« AnteriorContinuar »
Pending Policy Issues
The COMSAT Corporation represents an example of good government policy. Enabled by an act of Congress, it has been a successful commercial venture. Policy needs to be promulgated to guide other civilian applications. Questions such as who operates the programs and how is the data disseminated remain as unanswered now as they were when the promise of space application programs were first perceived several years ago. We are just starting to scratch the surface of resource evaluation and exploitation. In our society this is an area for private enterprise. Aggressive development beyond the technology sponsored by NASA in such important programs as LANDSAT and SEASAT must come from either publically-owned charters such as COMSAT Corporation was or by incentive means to encourage private investment. The absence of policy has led to some potential for role crossing. As an example, in the COMSAT 1976 Annual Report, mention is made of the fact that COMSAT General subsidiary was participating with the U. S. Geological Survey and Telesat Canada in a program to evaluate the use of satellites for the collection of water resources data from remote geographical areas. The conduct of such a study is very appropriate. From a policy point of view, is such a study appropriate to COMSAT's charter as established by the Communication Satellite Act of 1962, is it more appropriate to NASA, should it be done by the Interior Department as a major "user, or should it be performed by industry? Until we, as a nation, regularly look at the growing opportunities in space applications from the totality of their interactions; i.e., a system approach instead of considering the space segment as an end unto itself, we will be less than cost effective. The picture isn't totally dismal as more recent programs such as SEASAT have been planned on the appropriate broader base. While there are some aspects of SEASAT operational planning that are to be determined, the elements that require future resolution are recognized.
The Future with a Space Transportation System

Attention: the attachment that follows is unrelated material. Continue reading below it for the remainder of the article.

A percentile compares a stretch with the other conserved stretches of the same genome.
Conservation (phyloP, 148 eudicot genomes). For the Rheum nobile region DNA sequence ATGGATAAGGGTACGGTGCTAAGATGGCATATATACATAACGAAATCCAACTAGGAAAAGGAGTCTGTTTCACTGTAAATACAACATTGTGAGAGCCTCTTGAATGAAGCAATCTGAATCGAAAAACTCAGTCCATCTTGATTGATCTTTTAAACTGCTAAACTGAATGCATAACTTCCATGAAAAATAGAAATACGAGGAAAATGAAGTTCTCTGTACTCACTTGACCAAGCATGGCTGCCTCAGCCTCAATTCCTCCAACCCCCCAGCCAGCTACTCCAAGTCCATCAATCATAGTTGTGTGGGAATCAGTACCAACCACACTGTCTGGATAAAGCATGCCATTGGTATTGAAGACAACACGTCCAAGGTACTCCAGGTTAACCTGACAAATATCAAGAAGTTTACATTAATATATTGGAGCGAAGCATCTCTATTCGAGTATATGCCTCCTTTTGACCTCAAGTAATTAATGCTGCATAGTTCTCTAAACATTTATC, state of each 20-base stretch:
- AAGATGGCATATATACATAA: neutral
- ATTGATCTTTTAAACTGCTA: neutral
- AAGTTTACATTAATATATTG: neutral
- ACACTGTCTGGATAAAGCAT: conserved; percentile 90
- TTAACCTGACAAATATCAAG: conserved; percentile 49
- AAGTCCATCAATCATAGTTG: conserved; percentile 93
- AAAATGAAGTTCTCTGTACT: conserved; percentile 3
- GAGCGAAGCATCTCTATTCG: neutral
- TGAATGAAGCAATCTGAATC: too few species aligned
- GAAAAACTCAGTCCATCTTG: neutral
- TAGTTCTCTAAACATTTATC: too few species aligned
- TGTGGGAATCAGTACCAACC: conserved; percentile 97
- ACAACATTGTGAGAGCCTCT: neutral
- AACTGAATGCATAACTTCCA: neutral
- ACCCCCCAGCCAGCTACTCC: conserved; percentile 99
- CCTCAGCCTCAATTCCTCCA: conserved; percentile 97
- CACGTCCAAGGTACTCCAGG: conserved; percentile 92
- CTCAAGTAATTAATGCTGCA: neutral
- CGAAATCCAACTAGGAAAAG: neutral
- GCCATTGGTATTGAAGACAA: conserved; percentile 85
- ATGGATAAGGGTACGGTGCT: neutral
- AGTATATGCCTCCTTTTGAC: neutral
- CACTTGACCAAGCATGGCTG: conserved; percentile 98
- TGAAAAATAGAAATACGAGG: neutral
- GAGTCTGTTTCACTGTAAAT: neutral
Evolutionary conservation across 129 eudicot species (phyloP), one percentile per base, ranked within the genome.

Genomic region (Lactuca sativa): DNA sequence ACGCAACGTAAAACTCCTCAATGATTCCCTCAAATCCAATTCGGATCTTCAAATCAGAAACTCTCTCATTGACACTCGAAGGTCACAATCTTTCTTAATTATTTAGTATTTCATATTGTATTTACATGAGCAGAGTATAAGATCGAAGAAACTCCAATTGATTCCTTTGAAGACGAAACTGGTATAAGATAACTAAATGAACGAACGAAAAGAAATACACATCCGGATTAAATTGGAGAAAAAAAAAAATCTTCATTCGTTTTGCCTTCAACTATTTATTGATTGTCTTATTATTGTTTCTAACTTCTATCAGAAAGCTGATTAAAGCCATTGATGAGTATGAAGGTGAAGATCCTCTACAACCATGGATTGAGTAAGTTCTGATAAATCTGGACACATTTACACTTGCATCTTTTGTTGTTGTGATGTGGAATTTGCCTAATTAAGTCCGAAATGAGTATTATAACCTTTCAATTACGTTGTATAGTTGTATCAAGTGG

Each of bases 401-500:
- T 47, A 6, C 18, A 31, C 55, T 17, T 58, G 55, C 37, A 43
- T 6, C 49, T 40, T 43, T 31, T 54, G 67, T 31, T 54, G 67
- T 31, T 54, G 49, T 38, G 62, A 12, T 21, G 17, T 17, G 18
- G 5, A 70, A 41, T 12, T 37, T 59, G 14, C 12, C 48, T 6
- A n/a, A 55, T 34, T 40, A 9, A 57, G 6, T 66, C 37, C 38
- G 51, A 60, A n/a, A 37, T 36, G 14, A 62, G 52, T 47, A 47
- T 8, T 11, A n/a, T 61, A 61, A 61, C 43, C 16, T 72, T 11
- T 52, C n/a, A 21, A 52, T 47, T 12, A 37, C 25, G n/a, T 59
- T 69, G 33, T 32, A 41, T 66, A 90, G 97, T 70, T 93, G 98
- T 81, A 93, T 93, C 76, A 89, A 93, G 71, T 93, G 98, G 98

The Space Transportation System was a programmatic entity whose time had come when it was approved. The push it received from both the technological imperative and the organizational imperative were considerable. As a very major undertaking, care must be given to assure that it is cost effectively exploited. Oversight needs to be undertaken to insure that this national capability is optimally used for all our programs, that the cost benefits be demonstrably realized, that the potential of the STS for broader space programs of national benefit be recognized and supported, and that our international obligations be discharged. All of this must be properly balanced, prioritized and scheduled since there never will be too many orbiters once the utility and availability is established in practice. Further, the risk of orbiter loss, as with any high performance airframe, cannot be treated as non-zero, at least for planning purposes.
New Major Initiatives
A case can be made for allowing the STS to reach operational maturity before
BERNARD M. OLIVER
RESEARCH AND DEVELOPMENT
1501 PAGE MILL ROAD
PALO ALTO, CALIFORNIA 94304
20 January 1978
Dear Mr. Teague:
I am pleased to submit the enclosed statement for the
I am proposing a very modest beginning program to
B. M. Oliver
The Honorable Olin E. Teague, Chairman
B. M. OLIVER
Bernard M. Oliver was born May 27, 1916, at Santa Cruz, California. He received the B. A. de-. gree in electrical engineering from Stanford University in 1935, and the M. S. degree from the California Institute of Technology in 1936. Following a year of study in Germany under an exchange scholarship, he returned to the Institute where he received the Ph. D. degree, magna cum laude, in 1940.
From 1940 to 1952 he was employed at the Bell Telephone Laboratories in television research and radar development. He is now Vice President in charge of Research and Development at the HewlettPackard Company, and a member of its Board of Directors. He was elected a Fellow of the Institute of Radio Engineers in 1954 and served on its Board of Directors. In 1962 he was elected a Vice President for the newly formed Institute of Electrical and Electronic Engineers and served as President of that organization in 1965. In 1966 he was appointed to the President's Commission on the Patent System. In April of the same year he was elected to the National Academy of Engineering and in 1973, to the National Academy of Sciences. He is Chairman of the Engineering Advisory Council at Stanford University.
24 March 1977
23 January 1978
Members of the Committee on Science and Technology
FROM: Bernard M. Oliver
SUBJECT: ERRATA, paper entitled "SETI-A New Space Program
Please note the following typographical errors on the above
Page 1, General Observations, line 5
Should read "retroactively."
Page 2, Paragraph 3, Line 2
Should read "returns"
Page 3, Paragraph 3, Line 8
Should read "directions"